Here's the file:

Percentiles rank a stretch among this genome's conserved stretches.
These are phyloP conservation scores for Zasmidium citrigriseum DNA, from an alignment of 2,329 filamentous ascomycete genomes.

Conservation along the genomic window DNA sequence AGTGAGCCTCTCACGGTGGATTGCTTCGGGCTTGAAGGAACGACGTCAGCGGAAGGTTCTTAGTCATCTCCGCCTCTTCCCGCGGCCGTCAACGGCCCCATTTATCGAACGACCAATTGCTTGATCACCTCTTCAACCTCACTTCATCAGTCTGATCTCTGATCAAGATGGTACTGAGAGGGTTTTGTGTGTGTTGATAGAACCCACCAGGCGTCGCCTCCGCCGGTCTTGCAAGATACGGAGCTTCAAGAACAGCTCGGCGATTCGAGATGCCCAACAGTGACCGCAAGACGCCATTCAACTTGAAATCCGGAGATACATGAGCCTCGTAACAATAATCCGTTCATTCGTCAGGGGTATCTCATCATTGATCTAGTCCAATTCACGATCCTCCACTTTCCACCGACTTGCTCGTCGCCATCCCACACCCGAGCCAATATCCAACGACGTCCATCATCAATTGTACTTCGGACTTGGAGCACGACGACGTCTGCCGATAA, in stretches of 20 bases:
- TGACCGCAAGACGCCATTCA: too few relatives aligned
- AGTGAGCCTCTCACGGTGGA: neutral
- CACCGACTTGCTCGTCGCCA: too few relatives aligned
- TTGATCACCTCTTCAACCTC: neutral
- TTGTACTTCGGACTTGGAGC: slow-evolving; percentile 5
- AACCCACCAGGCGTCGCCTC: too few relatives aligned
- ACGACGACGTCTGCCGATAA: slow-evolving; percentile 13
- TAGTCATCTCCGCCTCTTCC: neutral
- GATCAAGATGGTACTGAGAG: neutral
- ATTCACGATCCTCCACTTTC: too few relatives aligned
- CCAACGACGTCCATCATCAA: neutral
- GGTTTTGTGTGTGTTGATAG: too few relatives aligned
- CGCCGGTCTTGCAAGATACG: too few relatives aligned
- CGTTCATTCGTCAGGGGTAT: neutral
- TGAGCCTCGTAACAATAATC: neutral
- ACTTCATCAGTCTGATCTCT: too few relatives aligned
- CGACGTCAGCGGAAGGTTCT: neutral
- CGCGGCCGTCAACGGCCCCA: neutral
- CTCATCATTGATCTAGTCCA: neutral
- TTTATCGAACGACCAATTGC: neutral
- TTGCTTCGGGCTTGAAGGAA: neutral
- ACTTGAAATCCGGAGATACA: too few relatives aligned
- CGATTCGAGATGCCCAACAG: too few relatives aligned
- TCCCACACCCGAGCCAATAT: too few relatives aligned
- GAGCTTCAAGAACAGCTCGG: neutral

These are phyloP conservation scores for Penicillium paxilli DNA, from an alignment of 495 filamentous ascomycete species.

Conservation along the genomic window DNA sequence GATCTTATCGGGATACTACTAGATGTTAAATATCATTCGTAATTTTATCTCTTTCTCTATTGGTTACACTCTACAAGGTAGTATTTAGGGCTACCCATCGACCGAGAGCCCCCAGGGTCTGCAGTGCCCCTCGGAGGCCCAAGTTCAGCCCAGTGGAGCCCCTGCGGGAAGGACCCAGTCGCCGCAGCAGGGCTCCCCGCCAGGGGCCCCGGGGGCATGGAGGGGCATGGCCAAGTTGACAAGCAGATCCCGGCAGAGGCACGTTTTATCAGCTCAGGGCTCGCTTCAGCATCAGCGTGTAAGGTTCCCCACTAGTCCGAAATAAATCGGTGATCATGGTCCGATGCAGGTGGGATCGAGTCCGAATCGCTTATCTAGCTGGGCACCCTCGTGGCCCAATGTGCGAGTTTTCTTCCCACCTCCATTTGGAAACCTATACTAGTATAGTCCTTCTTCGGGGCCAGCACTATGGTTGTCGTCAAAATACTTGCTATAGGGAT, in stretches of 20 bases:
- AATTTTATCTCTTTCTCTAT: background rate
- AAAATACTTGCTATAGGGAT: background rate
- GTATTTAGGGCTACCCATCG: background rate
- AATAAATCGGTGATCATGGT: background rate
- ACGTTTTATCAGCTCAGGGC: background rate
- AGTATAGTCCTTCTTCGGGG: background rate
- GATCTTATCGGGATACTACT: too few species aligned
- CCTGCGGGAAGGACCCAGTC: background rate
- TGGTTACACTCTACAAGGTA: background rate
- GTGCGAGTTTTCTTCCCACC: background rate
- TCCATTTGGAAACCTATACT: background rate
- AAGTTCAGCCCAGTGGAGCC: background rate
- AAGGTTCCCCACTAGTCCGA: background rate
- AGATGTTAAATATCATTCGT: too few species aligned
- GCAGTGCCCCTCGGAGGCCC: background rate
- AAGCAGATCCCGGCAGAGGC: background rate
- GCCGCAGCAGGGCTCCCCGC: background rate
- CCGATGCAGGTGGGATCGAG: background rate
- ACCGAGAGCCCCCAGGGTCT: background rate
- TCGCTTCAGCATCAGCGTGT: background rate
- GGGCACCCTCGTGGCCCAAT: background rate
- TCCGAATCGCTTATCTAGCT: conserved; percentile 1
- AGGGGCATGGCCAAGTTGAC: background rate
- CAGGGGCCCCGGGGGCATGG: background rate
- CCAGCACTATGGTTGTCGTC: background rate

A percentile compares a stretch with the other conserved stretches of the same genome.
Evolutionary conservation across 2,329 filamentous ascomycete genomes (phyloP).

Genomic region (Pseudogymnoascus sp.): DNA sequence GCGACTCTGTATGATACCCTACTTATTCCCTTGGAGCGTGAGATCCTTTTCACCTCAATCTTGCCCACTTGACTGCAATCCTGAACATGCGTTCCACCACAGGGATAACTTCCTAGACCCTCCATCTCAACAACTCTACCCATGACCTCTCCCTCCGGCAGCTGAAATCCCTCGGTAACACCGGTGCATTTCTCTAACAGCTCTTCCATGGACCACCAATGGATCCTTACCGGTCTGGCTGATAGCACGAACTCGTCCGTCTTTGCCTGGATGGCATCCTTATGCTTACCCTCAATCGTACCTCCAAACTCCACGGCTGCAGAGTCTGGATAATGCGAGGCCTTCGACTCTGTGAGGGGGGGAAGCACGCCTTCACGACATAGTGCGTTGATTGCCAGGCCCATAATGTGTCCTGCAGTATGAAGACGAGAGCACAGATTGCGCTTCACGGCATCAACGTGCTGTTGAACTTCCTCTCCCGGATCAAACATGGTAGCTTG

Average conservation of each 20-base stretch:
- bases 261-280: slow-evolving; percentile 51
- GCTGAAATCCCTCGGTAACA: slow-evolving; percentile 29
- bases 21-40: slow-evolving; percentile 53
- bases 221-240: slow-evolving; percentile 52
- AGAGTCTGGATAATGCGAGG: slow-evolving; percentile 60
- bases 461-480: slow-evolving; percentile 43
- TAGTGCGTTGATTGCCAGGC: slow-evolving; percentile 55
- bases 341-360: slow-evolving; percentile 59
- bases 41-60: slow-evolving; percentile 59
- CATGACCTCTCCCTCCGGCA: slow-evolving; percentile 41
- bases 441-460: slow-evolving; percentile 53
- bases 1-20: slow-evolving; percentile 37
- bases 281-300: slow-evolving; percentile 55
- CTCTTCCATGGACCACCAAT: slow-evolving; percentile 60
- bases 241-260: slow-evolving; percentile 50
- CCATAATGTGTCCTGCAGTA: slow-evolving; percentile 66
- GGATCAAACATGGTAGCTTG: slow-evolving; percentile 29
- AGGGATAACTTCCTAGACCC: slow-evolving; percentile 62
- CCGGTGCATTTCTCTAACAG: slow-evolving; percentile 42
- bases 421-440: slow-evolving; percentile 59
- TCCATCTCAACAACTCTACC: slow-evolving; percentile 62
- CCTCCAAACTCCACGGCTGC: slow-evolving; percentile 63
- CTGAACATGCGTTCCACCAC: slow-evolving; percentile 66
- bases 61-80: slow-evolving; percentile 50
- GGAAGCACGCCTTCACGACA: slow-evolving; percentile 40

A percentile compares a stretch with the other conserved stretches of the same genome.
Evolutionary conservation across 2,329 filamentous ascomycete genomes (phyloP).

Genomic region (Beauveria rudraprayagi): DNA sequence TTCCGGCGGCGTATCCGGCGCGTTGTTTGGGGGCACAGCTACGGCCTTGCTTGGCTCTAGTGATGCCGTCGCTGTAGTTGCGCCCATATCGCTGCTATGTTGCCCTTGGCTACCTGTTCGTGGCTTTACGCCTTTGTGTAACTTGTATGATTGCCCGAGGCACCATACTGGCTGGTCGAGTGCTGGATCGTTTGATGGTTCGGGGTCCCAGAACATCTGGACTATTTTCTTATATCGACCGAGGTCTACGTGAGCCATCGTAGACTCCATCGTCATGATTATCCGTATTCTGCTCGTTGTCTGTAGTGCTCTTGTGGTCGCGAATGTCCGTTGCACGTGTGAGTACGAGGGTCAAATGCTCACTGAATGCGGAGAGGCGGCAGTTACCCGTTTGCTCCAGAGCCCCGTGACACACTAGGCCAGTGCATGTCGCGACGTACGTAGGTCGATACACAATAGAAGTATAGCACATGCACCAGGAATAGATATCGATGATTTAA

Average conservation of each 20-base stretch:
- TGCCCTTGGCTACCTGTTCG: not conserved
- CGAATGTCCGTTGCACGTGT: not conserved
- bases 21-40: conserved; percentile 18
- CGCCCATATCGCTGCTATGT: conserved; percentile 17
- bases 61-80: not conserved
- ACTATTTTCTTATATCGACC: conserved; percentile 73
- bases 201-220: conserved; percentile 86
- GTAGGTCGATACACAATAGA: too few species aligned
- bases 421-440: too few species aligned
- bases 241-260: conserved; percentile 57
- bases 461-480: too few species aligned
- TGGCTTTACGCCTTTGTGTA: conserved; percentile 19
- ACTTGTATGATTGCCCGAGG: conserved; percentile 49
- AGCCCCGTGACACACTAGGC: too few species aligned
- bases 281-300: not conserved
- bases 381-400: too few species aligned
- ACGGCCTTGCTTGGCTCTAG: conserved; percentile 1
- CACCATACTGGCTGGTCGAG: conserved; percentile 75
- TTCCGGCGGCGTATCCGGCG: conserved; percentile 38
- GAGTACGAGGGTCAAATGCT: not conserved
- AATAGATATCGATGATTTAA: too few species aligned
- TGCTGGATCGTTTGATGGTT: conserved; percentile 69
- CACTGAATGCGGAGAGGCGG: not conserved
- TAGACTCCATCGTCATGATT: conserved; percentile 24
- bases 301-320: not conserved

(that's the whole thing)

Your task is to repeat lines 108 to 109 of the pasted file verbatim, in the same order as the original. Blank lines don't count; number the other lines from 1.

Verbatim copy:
- GAGTACGAGGGTCAAATGCT: not conserved
- AATAGATATCGATGATTTAA: too few species aligned